Wisdom Epistemology in the Psalter: A Study of Psalms 1, 73, 90, and 107

Written by John Kartje Reviewed By Peter C. W. Ho

The present monograph by John Kartje, an astrophysicist turned biblical scholar, analyzes four prominently located psalms in the Psalter with a focus on understanding the epistemological settings behind the texts. Kartje concludes that these psalms, in their canonical order, capture an “epistemological progression” in acknowledging, confronting and engaging the question of human suffering and flourishing (pp. 171–72).

By his own assessment, Kartje’s angle of analysis is unprecedented in Psalms scholarship (p. 52), though it remains to be seen if the majority of Psalms scholars will adopt his conclusions. His basic premise is that a “society’s ‘social epistemology’ is largely responsible for structuring its operative worldview” (p. 77). He argues that conceptual metaphors in its texts are tools for organizing and transmitting a society’s knowledge. The texts contain information about how such knowledge is to be understood, challenged, and passed on to the next generation. Kartje’s method is summed up by three fundamental questions: “(1) what propositions does this text contain; (2) do the propositions constitute genuine knowledge; (3) how are the propositions related to the socially constructed worldview represented in the text?” (p. 29). In what follows, we will illustrate Kartje’s application of his method to Psalm 1, which is also representative of the strengths and weaknesses in the rest of his analysis.

Firstly, the main proposition of a text can be observed by its conceptual metaphor(s). In Psalm 1, the main conceptual metaphor is “Life Is a Journey” (p. 78). This metaphor invites questions about its nature (e.g., Who are the travelers? What are the destinations? How can one succeed in the journey?). Psalm 1, however, provides limited answers to these questions. Here, the knowledge proposition is simply that “the [Torah-pious] righteous prosper and the wicked fail” (p. 83).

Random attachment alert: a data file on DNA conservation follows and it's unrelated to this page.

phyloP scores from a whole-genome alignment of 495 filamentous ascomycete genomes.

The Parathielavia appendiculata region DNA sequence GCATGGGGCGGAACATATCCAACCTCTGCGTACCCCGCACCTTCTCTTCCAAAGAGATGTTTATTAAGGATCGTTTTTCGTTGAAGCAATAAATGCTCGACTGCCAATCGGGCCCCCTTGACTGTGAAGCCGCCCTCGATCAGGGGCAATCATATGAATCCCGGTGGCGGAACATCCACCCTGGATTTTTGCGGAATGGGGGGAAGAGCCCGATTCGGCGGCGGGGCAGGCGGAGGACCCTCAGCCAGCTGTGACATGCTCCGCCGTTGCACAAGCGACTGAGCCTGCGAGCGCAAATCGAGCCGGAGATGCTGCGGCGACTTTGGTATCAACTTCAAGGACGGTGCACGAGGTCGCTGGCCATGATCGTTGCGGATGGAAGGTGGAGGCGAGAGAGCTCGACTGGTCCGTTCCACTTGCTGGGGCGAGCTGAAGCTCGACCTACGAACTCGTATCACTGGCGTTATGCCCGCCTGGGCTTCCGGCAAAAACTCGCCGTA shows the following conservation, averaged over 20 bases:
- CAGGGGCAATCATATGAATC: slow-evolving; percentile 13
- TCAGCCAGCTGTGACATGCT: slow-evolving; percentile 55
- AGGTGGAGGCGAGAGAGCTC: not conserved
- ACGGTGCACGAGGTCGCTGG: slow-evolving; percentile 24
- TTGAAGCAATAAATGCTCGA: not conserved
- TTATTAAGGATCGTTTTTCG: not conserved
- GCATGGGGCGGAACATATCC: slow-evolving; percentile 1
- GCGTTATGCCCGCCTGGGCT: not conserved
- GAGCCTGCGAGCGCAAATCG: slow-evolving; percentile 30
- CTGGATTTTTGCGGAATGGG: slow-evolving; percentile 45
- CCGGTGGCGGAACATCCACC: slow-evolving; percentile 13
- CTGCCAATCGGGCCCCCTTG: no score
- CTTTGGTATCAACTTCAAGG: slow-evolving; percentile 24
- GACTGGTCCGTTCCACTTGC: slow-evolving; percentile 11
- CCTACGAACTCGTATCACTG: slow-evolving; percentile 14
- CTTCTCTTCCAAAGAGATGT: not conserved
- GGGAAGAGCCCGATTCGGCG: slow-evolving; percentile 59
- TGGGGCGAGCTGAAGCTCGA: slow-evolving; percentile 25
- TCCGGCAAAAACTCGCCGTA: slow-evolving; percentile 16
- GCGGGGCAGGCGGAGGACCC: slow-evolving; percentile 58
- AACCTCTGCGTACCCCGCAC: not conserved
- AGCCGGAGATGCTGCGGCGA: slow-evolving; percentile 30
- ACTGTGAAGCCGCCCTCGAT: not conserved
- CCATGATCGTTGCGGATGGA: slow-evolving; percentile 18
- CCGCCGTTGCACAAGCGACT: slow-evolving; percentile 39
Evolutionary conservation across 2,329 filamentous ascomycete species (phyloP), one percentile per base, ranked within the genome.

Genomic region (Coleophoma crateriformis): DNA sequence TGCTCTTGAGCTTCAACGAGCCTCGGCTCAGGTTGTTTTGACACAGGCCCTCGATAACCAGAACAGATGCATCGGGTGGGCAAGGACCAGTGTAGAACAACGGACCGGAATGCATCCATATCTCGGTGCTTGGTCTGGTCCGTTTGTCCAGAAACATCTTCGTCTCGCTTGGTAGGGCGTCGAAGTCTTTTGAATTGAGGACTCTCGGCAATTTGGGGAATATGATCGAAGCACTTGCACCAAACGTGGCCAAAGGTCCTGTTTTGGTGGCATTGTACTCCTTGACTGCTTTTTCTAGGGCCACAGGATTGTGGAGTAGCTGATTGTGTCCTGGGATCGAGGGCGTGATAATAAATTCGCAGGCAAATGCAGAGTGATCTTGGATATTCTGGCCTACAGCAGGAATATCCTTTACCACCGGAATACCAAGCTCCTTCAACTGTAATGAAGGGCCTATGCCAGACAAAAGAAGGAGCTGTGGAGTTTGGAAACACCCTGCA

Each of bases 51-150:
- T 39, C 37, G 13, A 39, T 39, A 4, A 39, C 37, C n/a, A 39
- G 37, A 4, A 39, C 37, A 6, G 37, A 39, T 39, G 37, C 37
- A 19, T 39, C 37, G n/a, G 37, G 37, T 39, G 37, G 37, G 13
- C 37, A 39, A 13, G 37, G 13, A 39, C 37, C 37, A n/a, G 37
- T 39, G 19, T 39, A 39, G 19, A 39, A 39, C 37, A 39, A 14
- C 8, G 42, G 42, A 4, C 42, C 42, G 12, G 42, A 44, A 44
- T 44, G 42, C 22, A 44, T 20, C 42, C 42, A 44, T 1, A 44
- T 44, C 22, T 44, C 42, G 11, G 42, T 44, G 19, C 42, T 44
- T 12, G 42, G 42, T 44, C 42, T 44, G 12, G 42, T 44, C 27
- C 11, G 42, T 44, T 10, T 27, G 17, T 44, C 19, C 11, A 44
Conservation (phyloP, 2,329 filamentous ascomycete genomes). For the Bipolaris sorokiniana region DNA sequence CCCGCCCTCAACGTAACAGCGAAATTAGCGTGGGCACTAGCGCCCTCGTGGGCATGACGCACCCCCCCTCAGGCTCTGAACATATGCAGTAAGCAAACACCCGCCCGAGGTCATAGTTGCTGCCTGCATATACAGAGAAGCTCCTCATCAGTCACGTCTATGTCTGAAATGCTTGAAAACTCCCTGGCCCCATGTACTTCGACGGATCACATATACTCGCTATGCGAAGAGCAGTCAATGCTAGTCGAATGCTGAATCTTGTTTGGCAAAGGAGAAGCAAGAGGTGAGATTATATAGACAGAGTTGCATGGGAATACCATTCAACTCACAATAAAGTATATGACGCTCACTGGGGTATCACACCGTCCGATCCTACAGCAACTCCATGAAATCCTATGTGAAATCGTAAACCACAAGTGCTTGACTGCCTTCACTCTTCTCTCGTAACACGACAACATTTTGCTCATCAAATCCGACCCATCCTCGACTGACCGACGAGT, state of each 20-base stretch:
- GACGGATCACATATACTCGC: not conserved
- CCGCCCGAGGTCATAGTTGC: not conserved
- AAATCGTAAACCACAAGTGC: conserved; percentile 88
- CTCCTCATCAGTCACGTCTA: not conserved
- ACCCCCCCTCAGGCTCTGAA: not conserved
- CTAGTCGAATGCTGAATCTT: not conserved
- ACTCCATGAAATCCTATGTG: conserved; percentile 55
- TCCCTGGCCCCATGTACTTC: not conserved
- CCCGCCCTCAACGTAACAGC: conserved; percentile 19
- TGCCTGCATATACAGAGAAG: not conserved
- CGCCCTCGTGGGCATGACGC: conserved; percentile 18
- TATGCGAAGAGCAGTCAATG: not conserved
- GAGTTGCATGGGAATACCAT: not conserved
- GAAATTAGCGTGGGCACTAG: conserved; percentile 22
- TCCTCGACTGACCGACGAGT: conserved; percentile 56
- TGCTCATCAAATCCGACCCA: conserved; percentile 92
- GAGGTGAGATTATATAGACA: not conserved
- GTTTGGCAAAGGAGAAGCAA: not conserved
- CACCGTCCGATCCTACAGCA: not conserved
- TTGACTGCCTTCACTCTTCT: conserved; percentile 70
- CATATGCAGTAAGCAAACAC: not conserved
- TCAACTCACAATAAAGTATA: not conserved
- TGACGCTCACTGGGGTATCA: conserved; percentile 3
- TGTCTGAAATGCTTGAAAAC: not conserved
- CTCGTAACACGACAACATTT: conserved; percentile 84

Secondly, does this proposition constitute genuine knowledge that corresponds to reality? Kartje summarizes that Psalm 1 does not show explicitly how this knowledge is drawn from empirical observations in life. The proposition of the two different journeys of the righteous and the wicked, as a fixed and binary state of affairs, is intended to be accepted without question by the original readers of Psalm 1.

Thirdly, how is this proposition related to ancient Israel’s worldview? Kartje posits that readers of Psalm 1 apply their knowledge about the righteous and wicked to discerning moral character within their social context (p. 83). If the readers perceive a man as “righteous” yet who is suffering, the limited worldview presented in Psalm 1 will lead them to question their original supposition that the man is “righteous.” The readers will have to modify their assessment of the sufferer’s moral character based on the binary worldview of Psalm 1.

Nonetheless, by comparing the analyses between the four psalms, Kartje argues for an “epistemological progression” in how the Psalter understands human suffering (pp. 167–72). Psalm 73 complicates the knowledge proposition of Psalm 1 by showing that the wicked can prosper and the righteous can suffer. Moreover, the seeming impossibility of moving across the fixed categories of blessedness and cursedness, as presented in Psalm 1, becomes surprisingly possible in Psalm 90. By the time Psalm 107 arrives, “suffering is not necessarily tied to moral culpability and even the wicked have access to divine salvation” (p. 157). Thus, Kartje argues for an editorially intended “epistemological progression” presented across the Psalter.